Our delay-dependent adaptation findings are consistent with and extend the findings of several MEG/EEG studies of auditory perception that show interval-dependent adaptation effects for repeating tones under a variety of task demands (e.g., Pereira et al., 2014; Carver et al., 2002; Hari et al., 1982; Nelson & Lassman, 1973). For instance, Nelson and Lassman (1973) found that the peak-to-peak amplitude of the auditory N1–P2 complex elicited by tones (18 msec, 1000 Hz) increased as a logarithmic function of the IOIs using intervals of 0.5, 1, 2, 4, and 8 sec, while participants read a fiction text. Hari et al. (1982) further showed that the amplitude of the auditory N1 as well as its MEG counterpart N1m in response to the tones (20 msec, 1000 Hz) decreased with faster presentation rates using intervals of 1, 2, 4, 8, and 16 sec, while participants mentally counted the tones. Carver et al. (2002) demonstrated that N1m to tones (60 msec, 1000 Hz) linearly decreased as IOIs decreased, using faster presentation rates ranging between 0.6 and 8.1 Hz while participants passively listened to the tones. More recently, Pereira et al. (2014) showed similar interval-dependent effects on the auditory N1 and P2 components elicited by tones (60 msec, 1000 Hz) using intervals of 0.6, 1, 3, and 6 sec. This effect was present regardless of whether participants were passively listening to the tones or monitoring for rare frequency-deviant tones. In our study, we replicated these findings using the tone (100 msec, 440 Hz) intervals of 0.7, 1.2, and 1.7 sec, while clearly dissociating delay-dependent adaptation effects from cumulative adaptation effects.

Our cumulative adaptation findings provided tentative evidence suggesting that a ∼1-Hz presentation rate optimizes cumulative auditory adaptation and that a ∼2-Hz presentation rate establishes habituation to rhythm within ∼10 repetitions. These interpretations are consistent with animal studies that investigated auditory adaptation in longer time scales (e.g., Ulanovsky et al., 2003, 2004). For instance, Ulanovsky et al. (2004) investigated the time scales of frequency-specific neural adaptation to repetitive tones (230-msec tones presented with 0.736-sec IOI) in cat primary auditory cortex (A1). They observed a fast adaptation taking place within hundreds of milliseconds, potentially corresponding to our delay-dependent adaptation effects, a slow cumulative adaptation that lasted up to tens of seconds, potentially corresponding to our habituation-to-rhythm effect, and a very slow and small adaptation up to a few hundred seconds, potentially corresponding to our cumulative adaptation effects.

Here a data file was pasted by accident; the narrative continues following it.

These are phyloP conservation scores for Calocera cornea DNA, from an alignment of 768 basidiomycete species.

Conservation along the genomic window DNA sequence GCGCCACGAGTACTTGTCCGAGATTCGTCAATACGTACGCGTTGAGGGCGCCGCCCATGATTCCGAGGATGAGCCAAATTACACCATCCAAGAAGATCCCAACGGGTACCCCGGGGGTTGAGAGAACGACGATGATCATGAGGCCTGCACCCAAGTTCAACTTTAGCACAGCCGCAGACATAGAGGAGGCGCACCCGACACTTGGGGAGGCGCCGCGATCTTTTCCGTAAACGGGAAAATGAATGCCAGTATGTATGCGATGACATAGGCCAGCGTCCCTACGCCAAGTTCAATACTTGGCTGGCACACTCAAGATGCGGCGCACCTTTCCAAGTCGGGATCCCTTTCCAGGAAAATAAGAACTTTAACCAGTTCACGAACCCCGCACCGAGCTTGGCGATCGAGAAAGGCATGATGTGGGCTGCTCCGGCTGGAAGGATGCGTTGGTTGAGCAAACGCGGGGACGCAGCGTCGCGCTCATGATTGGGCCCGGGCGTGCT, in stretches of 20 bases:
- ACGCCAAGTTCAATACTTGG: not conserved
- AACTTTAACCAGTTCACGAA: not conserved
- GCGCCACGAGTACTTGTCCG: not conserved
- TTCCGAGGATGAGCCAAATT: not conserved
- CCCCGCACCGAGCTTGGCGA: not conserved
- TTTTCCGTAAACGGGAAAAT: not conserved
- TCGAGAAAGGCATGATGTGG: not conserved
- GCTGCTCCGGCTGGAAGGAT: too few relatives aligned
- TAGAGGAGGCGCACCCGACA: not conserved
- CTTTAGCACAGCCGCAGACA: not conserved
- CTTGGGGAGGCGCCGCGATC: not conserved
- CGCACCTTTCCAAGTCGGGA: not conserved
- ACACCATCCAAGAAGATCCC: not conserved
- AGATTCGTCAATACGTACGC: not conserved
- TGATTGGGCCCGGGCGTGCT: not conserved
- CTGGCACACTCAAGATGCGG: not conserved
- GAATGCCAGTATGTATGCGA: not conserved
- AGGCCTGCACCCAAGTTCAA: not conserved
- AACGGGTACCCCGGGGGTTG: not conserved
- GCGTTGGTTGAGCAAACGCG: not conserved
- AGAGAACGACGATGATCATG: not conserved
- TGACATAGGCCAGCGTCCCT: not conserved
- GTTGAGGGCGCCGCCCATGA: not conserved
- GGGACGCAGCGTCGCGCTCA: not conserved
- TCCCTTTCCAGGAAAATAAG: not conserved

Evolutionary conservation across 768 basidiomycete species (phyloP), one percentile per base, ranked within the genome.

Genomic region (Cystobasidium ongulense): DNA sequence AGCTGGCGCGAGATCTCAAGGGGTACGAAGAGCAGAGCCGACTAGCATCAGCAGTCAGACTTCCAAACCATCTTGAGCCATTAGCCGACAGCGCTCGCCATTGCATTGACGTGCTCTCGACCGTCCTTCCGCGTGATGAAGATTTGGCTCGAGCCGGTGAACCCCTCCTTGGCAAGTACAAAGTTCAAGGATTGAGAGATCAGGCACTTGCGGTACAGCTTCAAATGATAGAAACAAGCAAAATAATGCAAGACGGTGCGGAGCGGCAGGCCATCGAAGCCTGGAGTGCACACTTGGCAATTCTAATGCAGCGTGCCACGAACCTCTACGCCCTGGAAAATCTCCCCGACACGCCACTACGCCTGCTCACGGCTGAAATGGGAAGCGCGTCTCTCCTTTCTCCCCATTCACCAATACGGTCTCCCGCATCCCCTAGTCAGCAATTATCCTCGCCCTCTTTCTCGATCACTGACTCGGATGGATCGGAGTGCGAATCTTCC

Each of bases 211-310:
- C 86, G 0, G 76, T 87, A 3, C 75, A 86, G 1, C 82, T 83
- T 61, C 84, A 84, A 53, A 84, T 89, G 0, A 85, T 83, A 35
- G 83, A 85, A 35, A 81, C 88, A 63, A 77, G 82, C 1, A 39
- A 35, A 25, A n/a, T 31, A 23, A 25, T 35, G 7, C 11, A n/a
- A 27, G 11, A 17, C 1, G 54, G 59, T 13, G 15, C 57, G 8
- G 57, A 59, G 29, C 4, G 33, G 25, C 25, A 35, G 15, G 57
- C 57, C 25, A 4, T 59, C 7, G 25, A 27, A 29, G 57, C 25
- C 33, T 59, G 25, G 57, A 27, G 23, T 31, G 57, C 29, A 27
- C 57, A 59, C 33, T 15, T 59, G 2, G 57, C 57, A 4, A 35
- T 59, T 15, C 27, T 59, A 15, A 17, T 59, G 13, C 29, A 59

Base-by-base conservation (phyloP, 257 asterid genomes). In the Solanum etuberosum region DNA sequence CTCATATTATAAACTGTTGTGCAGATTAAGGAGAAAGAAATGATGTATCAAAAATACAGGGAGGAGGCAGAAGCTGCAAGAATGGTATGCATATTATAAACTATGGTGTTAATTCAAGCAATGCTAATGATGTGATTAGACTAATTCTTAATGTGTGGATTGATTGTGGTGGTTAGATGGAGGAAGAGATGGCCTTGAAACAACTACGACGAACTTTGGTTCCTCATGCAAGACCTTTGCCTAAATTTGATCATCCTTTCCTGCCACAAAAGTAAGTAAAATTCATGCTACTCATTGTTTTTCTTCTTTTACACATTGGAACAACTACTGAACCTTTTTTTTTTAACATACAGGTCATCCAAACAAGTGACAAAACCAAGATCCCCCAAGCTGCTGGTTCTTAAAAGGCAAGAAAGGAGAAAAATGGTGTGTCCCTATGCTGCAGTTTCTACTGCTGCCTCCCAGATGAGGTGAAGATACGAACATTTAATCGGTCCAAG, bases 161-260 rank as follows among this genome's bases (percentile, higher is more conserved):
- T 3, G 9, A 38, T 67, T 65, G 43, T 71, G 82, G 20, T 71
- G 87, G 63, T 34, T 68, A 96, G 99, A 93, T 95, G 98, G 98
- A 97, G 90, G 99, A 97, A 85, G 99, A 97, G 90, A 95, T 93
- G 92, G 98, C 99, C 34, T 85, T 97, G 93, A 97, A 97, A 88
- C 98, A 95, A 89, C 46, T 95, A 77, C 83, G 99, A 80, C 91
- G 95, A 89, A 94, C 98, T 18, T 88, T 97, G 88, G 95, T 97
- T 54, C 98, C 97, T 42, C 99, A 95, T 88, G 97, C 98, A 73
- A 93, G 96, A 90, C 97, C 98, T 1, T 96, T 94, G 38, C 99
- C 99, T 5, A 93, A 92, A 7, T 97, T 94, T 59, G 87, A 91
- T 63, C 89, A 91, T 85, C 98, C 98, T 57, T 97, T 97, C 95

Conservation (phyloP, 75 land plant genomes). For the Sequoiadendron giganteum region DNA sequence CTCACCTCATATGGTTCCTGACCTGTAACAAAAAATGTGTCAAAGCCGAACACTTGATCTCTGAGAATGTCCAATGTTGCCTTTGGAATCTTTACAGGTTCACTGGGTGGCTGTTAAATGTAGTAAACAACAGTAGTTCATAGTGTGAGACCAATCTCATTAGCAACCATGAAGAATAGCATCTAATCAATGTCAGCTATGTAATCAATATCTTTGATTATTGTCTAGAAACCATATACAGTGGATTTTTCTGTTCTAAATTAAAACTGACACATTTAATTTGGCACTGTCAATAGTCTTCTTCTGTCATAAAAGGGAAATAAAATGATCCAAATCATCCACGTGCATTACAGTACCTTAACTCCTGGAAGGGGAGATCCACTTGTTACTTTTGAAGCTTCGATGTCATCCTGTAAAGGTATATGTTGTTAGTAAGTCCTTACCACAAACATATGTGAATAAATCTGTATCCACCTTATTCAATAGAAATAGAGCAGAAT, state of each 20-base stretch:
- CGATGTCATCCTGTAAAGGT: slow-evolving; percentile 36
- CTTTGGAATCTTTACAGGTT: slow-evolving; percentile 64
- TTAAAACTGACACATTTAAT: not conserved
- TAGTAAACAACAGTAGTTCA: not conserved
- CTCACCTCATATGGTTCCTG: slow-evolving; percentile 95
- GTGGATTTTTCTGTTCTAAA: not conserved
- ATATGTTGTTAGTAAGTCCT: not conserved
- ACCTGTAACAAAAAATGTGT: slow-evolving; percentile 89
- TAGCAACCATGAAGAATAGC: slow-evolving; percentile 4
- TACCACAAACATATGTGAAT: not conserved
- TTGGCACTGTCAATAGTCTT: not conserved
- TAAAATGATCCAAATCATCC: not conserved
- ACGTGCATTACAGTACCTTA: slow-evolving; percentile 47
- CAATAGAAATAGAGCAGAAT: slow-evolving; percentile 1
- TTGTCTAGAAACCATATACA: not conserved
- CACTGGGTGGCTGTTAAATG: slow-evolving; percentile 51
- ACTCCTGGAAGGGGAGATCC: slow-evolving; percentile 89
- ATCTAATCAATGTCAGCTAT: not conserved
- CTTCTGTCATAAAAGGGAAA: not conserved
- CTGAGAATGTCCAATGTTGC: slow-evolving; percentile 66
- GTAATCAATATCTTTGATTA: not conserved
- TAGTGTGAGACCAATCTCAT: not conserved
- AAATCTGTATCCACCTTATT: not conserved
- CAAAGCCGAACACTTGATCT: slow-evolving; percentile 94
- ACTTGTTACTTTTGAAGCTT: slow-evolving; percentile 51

Early ERP studies investigated the auditory responses to temporally deviant tones in paradigms similar to the current study (e.g., Nordby, Roth, & Pfefferbaum, 1988; Ford & Hillyard, 1981). For instance, Ford and Hillyard (1981) tested the sensitivity of the auditory N1–P2 responses to temporal deviants in rhythmic tone sequences. In their first experiment, for one group of participants (n = 6), they presented standard tones (50 msec) with a regular 0.6-sec IOI and rare, early tones with a 0.3-sec IOI. For another group of participants (n = 6), they presented the standard tones with a regular 0.3-sec IOI and rare, late tones with a 0.6-sec IOI. Participants passively listened to the tones while reading a book. The early tones elicited larger N1–P2 responses than the standard tones at Cz and Fz, whereas the late and standard tones elicited smaller and similar N1–P2 responses. However, the authors noted that their standard tones did not elicit responses reliably above the noise level for many of their participants. In their second experiment, participants (n = 12) listened to standard tones with a regular 0.6-sec IOI and rare, early tones with a 0.3-sec IOI, while either attending to the tones (enforced by a pitch-deviant tone detection task) or reading a book. The early tones elicited larger N1–P2 responses than the standard tones in both conditions, but the effect was larger in the attend-to-tones condition. In their third experiment (n = 7), they further replicated this effect by having rare, early tones with varying IOIs of 0.3, 0.45, or 0.6 sec embedded among the standard tones with a regular 1.2-sec IOI. The temporal-expectation violating early tones with the shorter IOIs elicited larger N1–P2 responses than the standard tones with the longest IOI, whereas their prior experiments showed that the N1–P2 responses to the standard (expected) tones were attenuated for shorter IOIs, suggesting that temporal-expectation violation enhances auditory responses. Similarly, Nordby et al. (1988) reported a larger N1 component elicited by rare, early tones (50 msec) with a 400-msec IOI relative to standard tones with a 800-msec IOI (observed at Cz and Fz electrode sites) and whether participants attended to the tones to detect pitch- or time-deviant tones or passively listened to the tones while reading.